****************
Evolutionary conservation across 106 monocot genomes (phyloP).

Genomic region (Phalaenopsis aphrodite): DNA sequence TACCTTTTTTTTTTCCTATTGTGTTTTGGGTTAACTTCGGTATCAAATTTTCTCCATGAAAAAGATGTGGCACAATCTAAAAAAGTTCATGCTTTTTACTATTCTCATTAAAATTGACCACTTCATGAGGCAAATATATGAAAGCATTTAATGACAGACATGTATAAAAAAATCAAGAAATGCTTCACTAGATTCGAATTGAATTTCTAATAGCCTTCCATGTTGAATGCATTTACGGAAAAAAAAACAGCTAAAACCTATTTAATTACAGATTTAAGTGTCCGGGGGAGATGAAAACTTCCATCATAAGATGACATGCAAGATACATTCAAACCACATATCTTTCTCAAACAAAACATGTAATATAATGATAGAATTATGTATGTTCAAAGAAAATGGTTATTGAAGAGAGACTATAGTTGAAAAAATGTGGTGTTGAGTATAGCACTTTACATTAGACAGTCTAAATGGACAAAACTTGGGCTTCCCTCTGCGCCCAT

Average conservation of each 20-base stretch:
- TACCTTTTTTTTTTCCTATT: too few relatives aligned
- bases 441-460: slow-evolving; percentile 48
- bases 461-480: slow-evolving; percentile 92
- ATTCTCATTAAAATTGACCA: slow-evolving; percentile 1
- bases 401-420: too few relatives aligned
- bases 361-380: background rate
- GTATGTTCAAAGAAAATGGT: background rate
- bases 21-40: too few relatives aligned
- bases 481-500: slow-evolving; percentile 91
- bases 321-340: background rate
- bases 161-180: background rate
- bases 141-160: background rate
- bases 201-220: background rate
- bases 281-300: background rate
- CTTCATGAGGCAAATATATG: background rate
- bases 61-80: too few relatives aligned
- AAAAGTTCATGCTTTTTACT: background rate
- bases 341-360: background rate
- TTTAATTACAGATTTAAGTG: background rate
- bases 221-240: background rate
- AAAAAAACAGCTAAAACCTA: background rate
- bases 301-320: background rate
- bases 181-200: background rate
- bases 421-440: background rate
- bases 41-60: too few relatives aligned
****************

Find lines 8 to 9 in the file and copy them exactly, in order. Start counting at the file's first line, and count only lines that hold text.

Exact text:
- bases 401-420: too few relatives aligned
- bases 361-380: background rate